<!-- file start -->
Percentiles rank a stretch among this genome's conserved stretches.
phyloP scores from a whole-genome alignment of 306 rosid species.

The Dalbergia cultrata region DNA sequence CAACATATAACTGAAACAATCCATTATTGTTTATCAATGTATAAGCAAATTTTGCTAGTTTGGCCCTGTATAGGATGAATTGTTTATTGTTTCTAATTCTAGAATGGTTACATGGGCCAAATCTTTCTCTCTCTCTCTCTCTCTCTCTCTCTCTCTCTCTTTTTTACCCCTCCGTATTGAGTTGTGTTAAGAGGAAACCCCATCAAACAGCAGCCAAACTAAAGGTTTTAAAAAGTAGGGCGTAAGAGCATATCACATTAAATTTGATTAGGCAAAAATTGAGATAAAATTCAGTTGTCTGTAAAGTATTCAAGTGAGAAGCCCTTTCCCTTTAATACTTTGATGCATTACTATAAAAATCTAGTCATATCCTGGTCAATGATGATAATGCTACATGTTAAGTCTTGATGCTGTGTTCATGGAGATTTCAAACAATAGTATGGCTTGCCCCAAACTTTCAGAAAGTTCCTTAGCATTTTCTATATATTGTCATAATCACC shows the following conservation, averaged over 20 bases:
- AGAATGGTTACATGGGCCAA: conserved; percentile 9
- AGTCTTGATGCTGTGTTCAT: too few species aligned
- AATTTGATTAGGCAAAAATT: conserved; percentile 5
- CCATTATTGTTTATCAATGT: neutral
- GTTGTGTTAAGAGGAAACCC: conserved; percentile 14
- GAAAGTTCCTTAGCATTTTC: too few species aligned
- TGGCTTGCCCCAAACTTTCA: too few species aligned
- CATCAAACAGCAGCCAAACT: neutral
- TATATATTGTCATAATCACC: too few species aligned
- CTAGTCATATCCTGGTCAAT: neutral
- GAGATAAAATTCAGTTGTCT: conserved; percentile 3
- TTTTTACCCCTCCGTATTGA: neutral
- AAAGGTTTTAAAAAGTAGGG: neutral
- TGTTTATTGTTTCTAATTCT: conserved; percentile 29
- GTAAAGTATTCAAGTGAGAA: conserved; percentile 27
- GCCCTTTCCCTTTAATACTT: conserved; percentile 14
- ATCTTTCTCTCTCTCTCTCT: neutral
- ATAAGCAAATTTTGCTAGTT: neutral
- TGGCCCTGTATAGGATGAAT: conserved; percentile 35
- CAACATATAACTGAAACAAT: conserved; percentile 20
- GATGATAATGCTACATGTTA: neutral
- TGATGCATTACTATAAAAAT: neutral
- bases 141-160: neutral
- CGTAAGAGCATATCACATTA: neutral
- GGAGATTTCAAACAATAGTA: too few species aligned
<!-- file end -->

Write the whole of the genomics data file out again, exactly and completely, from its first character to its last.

Percentiles rank a stretch among this genome's conserved stretches.
phyloP scores from a whole-genome alignment of 306 rosid species.

The Dalbergia cultrata region DNA sequence CAACATATAACTGAAACAATCCATTATTGTTTATCAATGTATAAGCAAATTTTGCTAGTTTGGCCCTGTATAGGATGAATTGTTTATTGTTTCTAATTCTAGAATGGTTACATGGGCCAAATCTTTCTCTCTCTCTCTCTCTCTCTCTCTCTCTCTCTCTTTTTTACCCCTCCGTATTGAGTTGTGTTAAGAGGAAACCCCATCAAACAGCAGCCAAACTAAAGGTTTTAAAAAGTAGGGCGTAAGAGCATATCACATTAAATTTGATTAGGCAAAAATTGAGATAAAATTCAGTTGTCTGTAAAGTATTCAAGTGAGAAGCCCTTTCCCTTTAATACTTTGATGCATTACTATAAAAATCTAGTCATATCCTGGTCAATGATGATAATGCTACATGTTAAGTCTTGATGCTGTGTTCATGGAGATTTCAAACAATAGTATGGCTTGCCCCAAACTTTCAGAAAGTTCCTTAGCATTTTCTATATATTGTCATAATCACC shows the following conservation, averaged over 20 bases:
- AGAATGGTTACATGGGCCAA: conserved; percentile 9
- AGTCTTGATGCTGTGTTCAT: too few species aligned
- AATTTGATTAGGCAAAAATT: conserved; percentile 5
- CCATTATTGTTTATCAATGT: neutral
- GTTGTGTTAAGAGGAAACCC: conserved; percentile 14
- GAAAGTTCCTTAGCATTTTC: too few species aligned
- TGGCTTGCCCCAAACTTTCA: too few species aligned
- CATCAAACAGCAGCCAAACT: neutral
- TATATATTGTCATAATCACC: too few species aligned
- CTAGTCATATCCTGGTCAAT: neutral
- GAGATAAAATTCAGTTGTCT: conserved; percentile 3
- TTTTTACCCCTCCGTATTGA: neutral
- AAAGGTTTTAAAAAGTAGGG: neutral
- TGTTTATTGTTTCTAATTCT: conserved; percentile 29
- GTAAAGTATTCAAGTGAGAA: conserved; percentile 27
- GCCCTTTCCCTTTAATACTT: conserved; percentile 14
- ATCTTTCTCTCTCTCTCTCT: neutral
- ATAAGCAAATTTTGCTAGTT: neutral
- TGGCCCTGTATAGGATGAAT: conserved; percentile 35
- CAACATATAACTGAAACAAT: conserved; percentile 20
- GATGATAATGCTACATGTTA: neutral
- TGATGCATTACTATAAAAAT: neutral
- bases 141-160: neutral
- CGTAAGAGCATATCACATTA: neutral
- GGAGATTTCAAACAATAGTA: too few species aligned